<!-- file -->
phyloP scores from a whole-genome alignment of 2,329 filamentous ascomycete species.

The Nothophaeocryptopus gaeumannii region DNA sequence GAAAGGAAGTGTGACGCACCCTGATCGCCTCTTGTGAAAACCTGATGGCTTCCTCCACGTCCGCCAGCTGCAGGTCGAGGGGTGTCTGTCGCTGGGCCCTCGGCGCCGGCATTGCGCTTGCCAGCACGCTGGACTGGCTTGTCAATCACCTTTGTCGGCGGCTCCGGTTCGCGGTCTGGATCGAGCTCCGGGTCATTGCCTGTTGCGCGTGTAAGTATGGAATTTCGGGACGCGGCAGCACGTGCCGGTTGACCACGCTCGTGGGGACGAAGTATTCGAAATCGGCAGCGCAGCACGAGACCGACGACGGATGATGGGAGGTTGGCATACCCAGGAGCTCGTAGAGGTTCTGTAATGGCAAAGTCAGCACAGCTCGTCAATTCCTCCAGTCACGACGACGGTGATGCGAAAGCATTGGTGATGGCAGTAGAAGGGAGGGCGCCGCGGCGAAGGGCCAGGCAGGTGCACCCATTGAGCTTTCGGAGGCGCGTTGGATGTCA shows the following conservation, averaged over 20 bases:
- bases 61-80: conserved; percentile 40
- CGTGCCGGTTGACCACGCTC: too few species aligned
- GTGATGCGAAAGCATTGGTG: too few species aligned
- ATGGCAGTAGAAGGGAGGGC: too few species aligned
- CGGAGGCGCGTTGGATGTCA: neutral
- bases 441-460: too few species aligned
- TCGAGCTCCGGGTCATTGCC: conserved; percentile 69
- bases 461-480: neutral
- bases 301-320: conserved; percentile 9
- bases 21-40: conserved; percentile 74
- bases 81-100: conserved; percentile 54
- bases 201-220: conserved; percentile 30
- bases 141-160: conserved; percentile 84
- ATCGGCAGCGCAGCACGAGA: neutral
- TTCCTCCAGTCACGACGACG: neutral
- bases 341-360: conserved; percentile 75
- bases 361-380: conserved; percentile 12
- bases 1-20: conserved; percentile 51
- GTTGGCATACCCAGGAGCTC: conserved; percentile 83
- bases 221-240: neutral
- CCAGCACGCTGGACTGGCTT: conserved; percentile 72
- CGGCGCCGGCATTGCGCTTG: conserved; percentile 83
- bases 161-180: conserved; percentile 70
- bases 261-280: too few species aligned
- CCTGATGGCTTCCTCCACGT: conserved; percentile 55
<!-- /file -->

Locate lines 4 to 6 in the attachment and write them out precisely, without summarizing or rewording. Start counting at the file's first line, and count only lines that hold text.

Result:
- CGTGCCGGTTGACCACGCTC: too few species aligned
- GTGATGCGAAAGCATTGGTG: too few species aligned
- ATGGCAGTAGAAGGGAGGGC: too few species aligned